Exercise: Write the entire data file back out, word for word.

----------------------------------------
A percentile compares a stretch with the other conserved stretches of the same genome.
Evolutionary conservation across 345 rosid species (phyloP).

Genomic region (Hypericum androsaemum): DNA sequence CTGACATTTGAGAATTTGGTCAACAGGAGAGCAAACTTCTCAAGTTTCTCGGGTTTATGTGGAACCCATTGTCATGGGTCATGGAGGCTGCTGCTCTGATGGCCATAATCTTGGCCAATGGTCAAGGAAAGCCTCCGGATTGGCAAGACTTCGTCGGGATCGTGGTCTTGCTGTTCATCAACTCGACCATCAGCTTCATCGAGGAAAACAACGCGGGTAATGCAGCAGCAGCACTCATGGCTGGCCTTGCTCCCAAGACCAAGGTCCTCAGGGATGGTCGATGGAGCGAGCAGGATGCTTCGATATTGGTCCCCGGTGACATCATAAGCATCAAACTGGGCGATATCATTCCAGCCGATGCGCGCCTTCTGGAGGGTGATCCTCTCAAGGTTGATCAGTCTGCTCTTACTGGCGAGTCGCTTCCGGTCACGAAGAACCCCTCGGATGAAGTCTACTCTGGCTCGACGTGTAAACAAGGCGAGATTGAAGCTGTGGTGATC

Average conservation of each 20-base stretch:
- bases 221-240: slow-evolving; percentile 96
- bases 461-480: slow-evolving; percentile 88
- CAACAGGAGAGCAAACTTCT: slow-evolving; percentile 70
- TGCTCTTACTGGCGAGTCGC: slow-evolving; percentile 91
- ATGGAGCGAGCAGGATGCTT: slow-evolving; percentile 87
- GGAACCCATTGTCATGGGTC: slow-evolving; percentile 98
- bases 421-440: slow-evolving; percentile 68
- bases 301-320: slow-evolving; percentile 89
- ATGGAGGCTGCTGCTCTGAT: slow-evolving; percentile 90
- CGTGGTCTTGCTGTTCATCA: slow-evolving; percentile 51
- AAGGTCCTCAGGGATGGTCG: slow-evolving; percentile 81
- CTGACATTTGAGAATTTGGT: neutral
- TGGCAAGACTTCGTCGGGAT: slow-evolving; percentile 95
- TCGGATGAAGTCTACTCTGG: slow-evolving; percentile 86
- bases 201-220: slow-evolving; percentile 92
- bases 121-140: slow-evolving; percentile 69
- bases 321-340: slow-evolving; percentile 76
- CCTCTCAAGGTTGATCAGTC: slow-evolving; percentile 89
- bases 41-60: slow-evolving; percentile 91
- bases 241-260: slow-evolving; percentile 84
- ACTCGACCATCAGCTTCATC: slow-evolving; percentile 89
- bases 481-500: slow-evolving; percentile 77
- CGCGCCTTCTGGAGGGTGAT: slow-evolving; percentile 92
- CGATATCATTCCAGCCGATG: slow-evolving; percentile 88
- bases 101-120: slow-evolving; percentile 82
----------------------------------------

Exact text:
A percentile compares a stretch with the other conserved stretches of the same genome.
Evolutionary conservation across 345 rosid species (phyloP).

Genomic region (Hypericum androsaemum): DNA sequence CTGACATTTGAGAATTTGGTCAACAGGAGAGCAAACTTCTCAAGTTTCTCGGGTTTATGTGGAACCCATTGTCATGGGTCATGGAGGCTGCTGCTCTGATGGCCATAATCTTGGCCAATGGTCAAGGAAAGCCTCCGGATTGGCAAGACTTCGTCGGGATCGTGGTCTTGCTGTTCATCAACTCGACCATCAGCTTCATCGAGGAAAACAACGCGGGTAATGCAGCAGCAGCACTCATGGCTGGCCTTGCTCCCAAGACCAAGGTCCTCAGGGATGGTCGATGGAGCGAGCAGGATGCTTCGATATTGGTCCCCGGTGACATCATAAGCATCAAACTGGGCGATATCATTCCAGCCGATGCGCGCCTTCTGGAGGGTGATCCTCTCAAGGTTGATCAGTCTGCTCTTACTGGCGAGTCGCTTCCGGTCACGAAGAACCCCTCGGATGAAGTCTACTCTGGCTCGACGTGTAAACAAGGCGAGATTGAAGCTGTGGTGATC

Average conservation of each 20-base stretch:
- bases 221-240: slow-evolving; percentile 96
- bases 461-480: slow-evolving; percentile 88
- CAACAGGAGAGCAAACTTCT: slow-evolving; percentile 70
- TGCTCTTACTGGCGAGTCGC: slow-evolving; percentile 91
- ATGGAGCGAGCAGGATGCTT: slow-evolving; percentile 87
- GGAACCCATTGTCATGGGTC: slow-evolving; percentile 98
- bases 421-440: slow-evolving; percentile 68
- bases 301-320: slow-evolving; percentile 89
- ATGGAGGCTGCTGCTCTGAT: slow-evolving; percentile 90
- CGTGGTCTTGCTGTTCATCA: slow-evolving; percentile 51
- AAGGTCCTCAGGGATGGTCG: slow-evolving; percentile 81
- CTGACATTTGAGAATTTGGT: neutral
- TGGCAAGACTTCGTCGGGAT: slow-evolving; percentile 95
- TCGGATGAAGTCTACTCTGG: slow-evolving; percentile 86
- bases 201-220: slow-evolving; percentile 92
- bases 121-140: slow-evolving; percentile 69
- bases 321-340: slow-evolving; percentile 76
- CCTCTCAAGGTTGATCAGTC: slow-evolving; percentile 89
- bases 41-60: slow-evolving; percentile 91
- bases 241-260: slow-evolving; percentile 84
- ACTCGACCATCAGCTTCATC: slow-evolving; percentile 89
- bases 481-500: slow-evolving; percentile 77
- CGCGCCTTCTGGAGGGTGAT: slow-evolving; percentile 92
- CGATATCATTCCAGCCGATG: slow-evolving; percentile 88
- bases 101-120: slow-evolving; percentile 82